Share this article on:
Healthcare organizations have been reminded of HIPAA patch management requirements to ensure the confidentiality, integrity, and availability of ePHI is safeguarded.
Patch Management: A Major Challenge for Healthcare Organizations
Computer software often contains errors in the code that could potentially be exploited by malicious actors to gain access to computers and healthcare networks.
Software, operating system, and firmware vulnerabilities are to be expected. No operating systems, software application, or medical device is bulletproof. What is important is those vulnerabilities are identified promptly and mitigations are put in place to reduce the probability of the vulnerabilities being exploited.
Security researchers often identify flaws and potential exploits. The bugs are reported to manufacturers and patches are developed to fix the vulnerabilities to prevent malicious actors from taking advantage.
Unfortunately, it is not possible for software developers to test every patch thoroughly and identify all potential interactions with other software and systems and still release patches in a timely manner.
Therefore, IT departments must test the patches before they are applied. IT teams must also ensure that patches are applied on all vulnerable systems and no device is missed.
With so many IT systems and software applications in use and the frequency that patches are released, patch management can be a major challenge for healthcare organizations.
HIPAA Patch Management Requirements
The HHS’ Office for Civil Rights has recently drawn attention to the importance of patching in its June 2018 cybersecurity newsletter. OCR explains the HIPAA patch management requirements and how patching vulnerable software is an essential element of HIPAA compliance. OCR describes patch management as “the process of identifying, acquiring, installing and verifying patches for products and systems.”
“Security vulnerabilities may be present in many types of software including databases, electronic health records (EHRs), operating systems, email, applets such as Java and Adobe Flash, and device firmware,” wrote OCR. “Identifying and mitigating the risks unpatched software poses to ePHI is important to ensure the protection of ePHI and in fulfilling HIPAA requirements.”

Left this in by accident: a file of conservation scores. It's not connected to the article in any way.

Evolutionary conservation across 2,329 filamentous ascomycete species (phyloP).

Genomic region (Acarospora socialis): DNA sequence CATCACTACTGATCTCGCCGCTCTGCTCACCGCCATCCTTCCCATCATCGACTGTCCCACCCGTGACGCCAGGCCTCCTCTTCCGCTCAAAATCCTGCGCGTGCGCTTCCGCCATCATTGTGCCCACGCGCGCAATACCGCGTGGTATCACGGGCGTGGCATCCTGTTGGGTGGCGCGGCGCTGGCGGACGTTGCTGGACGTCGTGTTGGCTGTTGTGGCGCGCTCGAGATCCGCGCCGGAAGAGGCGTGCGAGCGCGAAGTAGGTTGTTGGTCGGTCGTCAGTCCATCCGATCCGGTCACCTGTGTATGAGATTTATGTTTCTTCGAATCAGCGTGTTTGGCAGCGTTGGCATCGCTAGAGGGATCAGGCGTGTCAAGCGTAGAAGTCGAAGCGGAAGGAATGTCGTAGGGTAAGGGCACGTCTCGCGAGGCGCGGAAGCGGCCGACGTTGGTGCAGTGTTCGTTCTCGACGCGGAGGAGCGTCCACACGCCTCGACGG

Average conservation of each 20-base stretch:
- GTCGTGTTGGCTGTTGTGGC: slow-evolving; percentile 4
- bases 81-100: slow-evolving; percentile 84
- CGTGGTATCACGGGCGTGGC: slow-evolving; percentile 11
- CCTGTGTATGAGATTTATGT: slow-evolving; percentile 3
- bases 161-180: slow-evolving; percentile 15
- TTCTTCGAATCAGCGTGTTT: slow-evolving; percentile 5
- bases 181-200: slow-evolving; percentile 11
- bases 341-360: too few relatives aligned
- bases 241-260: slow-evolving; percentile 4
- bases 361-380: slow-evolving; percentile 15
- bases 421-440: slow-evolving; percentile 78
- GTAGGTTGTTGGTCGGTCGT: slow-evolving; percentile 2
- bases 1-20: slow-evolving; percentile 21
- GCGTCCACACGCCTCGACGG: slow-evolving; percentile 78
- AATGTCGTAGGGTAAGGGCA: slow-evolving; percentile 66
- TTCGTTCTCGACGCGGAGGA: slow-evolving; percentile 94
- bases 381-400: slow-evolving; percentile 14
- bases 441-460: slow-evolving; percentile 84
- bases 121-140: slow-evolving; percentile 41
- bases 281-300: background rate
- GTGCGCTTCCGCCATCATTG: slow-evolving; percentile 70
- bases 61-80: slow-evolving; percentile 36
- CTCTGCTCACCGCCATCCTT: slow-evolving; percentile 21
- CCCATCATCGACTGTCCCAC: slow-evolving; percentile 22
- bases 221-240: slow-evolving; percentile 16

Patch management is not specifically mentioned in the HIPAA Security Rule, although the identification of vulnerabilities is covered in the HIPAA administrative safeguards under the security management process standard.
Vulnerabilities to the confidentiality, integrity, and availability of ePHI should be identified through an organization’s risk analyses – 45 C.F.R. § 164.308(a)(1)(i)(A) – and subjected to HIPAA-compliant risk management processes – 45 C.F.R. § 164.308(a)(1)(i)(B).
Patch management is also covered under the security awareness and training standard – 45 C.F.R. § 164.308(a)(5)(ii)(B) – protection from malicious software – and the evaluation standard – 45 C.F.R. § 164.308(a)(8).
Discovering Vulnerabilities and Possible Mitigations
To ensure patches can be applied, it is essential for IT teams to have a complete inventory of all systems, devices, operating systems, firmware, and software installed throughout the organization. Regular scans should also be conducted to identify unauthorized software – shadow IT – that has been installed.
The United States Computer Emergency Readiness Team (US-CERT) and the Industrial Control Systems Cyber Emergency Response Team (ICS-CERT) provide up to date information on new vulnerabilities, mitigations, and patches. Covered entities should regularly check their websites and, ideally, sign up for alerts. Information on vulnerabilities and patches should also be obtained from software vendors and medical device manufacturers.
The Patch Management Process
In order for a HIPAA-covered entity to ensure HIPAA patch management requirements are satisfied and vulnerabilities to the confidentiality, integrity, and availability of ePHI are reduced to an acceptable level, robust patch management policies and procedures need to be developed and implemented.
OCR suggests the patch management process should include:
- Evaluation: Determine whether patches apply to your software/systems.
- Patch Testing: Test patches on an isolated system to determine if there are any unforeseen or unwanted side effects, such as applications not functioning properly or system instability.
- Approval: Following testing, approve patches for deployment.
- Deployment: Deploy patches on live or production systems.
- Verification and Testing: After deployment, continue to test and audit systems to ensure patches have been applied correctly and that there are no unforeseen side effects.
NIST Special Publication 800-40 Guide to Enterprise Patch Management Technologies (Revision 3) is an excellent resource covering best practices for patch management.